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Judge Not, David Manz, Lest Ye Be Unjudged

Apart from the nail-biter in Lackawanna, Tuesday’s primaries yielded but one surprise: An incumbent city court judge, David Manz, lost his bids for the Democratic and Working Families Party lines in November’s general election.

This in a city where incumbency offers better job security than any union contract ever envisioned.

Four incumbent judges seek to retain their seats this year, against three challengers. Manz finished behind Judge Robert Russell, Judge Susan Eagan, attorney Diane Wray, and Judge Joseph Fiorella in the Democratic primary. In the Working Families Party primary, Manz finished behind attorney Gillian Brown, Russell, Eagan, and Fiorella.

Manz will be on the ballot in November as a Republican and a Conservative, but the odds of his retaining a seat are greatly diminished, especially given Wray’s strong performance in the Democratic primary. Wray finished third with 17 percent of the vote, compared to Manz’s 14 percent, which landed him in fifth place in the six-way race. Eagan and Russell both did very well on Tuesday and seem like locks in November.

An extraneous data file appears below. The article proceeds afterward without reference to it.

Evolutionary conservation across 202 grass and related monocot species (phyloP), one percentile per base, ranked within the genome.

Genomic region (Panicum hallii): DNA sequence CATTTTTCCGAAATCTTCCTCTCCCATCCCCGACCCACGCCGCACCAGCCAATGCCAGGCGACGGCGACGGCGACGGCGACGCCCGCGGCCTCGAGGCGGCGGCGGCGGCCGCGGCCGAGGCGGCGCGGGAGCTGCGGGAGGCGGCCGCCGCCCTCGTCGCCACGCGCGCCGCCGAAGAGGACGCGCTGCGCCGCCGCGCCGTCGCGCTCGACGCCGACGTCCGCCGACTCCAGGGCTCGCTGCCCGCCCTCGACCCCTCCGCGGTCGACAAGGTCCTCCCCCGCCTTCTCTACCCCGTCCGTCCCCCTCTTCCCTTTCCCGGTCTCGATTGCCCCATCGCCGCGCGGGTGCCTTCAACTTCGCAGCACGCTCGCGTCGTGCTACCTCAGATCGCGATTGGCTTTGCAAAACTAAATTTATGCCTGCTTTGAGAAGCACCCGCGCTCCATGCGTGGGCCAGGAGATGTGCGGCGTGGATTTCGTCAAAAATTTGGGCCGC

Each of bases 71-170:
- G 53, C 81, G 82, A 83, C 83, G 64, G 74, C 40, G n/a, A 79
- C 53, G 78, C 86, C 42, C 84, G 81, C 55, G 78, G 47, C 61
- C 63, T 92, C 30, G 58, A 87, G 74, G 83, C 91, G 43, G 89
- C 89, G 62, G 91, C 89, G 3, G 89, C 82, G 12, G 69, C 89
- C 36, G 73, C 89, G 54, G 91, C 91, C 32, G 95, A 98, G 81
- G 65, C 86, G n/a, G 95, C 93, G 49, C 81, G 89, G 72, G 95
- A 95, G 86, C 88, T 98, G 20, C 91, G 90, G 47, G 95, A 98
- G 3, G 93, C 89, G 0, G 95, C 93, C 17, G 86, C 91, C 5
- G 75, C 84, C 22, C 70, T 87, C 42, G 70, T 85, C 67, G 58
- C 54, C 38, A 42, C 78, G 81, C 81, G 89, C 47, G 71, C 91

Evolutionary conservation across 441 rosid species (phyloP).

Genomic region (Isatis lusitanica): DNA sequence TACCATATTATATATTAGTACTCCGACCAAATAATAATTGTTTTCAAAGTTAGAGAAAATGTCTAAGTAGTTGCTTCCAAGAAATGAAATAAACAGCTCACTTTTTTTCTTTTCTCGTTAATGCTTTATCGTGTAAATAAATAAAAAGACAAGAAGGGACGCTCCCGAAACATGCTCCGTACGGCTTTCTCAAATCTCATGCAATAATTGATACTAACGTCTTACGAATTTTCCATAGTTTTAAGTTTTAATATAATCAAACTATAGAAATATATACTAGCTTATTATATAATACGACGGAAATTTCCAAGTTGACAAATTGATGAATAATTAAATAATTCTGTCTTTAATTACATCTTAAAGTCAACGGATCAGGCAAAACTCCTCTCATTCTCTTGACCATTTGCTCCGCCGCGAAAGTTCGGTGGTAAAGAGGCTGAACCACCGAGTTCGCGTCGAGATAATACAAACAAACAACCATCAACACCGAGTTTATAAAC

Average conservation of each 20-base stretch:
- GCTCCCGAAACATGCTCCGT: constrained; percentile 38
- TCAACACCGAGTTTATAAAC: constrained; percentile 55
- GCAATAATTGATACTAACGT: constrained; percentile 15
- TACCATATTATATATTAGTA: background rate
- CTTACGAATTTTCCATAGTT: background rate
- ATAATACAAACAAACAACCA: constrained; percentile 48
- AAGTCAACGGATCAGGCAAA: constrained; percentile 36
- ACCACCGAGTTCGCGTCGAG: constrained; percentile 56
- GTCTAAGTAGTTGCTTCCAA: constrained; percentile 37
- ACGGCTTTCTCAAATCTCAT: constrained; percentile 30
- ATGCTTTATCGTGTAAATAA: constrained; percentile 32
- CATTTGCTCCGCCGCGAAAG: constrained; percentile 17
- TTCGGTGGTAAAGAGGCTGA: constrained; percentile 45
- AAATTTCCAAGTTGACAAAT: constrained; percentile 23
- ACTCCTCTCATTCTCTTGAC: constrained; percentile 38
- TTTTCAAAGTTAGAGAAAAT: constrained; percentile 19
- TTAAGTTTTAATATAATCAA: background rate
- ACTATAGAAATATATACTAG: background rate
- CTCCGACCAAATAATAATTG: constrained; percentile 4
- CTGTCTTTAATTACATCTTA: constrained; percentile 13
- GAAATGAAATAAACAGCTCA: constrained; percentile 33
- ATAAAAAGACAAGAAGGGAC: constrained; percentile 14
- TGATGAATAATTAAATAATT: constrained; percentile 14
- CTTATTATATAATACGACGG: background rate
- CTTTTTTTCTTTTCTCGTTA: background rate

Brown sought the Democratic nomination, too, but was ousted from the Democratic primary after a successful challenge to the validity of his nominating petition. That challenge was engineered by Manz, who apparently recognized the threat presented by Brown and Wray, and overreacted accordingly: For example, at a South Buffalo Democratic function a couple weeks ago, Manz eschewed the usual campaign trail gladhanding, opting instead to chew out those present who’d signed Brown’s nominating petition—and he did this after Brown had been tossed from the Democratic primary. Manz is unpopular among Buffalo cops, too, which probably didn’t help him on Tuesday.

The Working Families line is a tough place from which to win a general election, even a six-way race in which the top four win. Still, Brown must be experiencing dual satisfaction that he remains on the ballot and that Manz’s prospects may be worse than his. And both Manz and Fiorella, who managed just one percentage point better than Manz on Tuesday, must be wondering how many voters will choose Brown and Wray in November, when their choices aren’t restricted by party affiliation.

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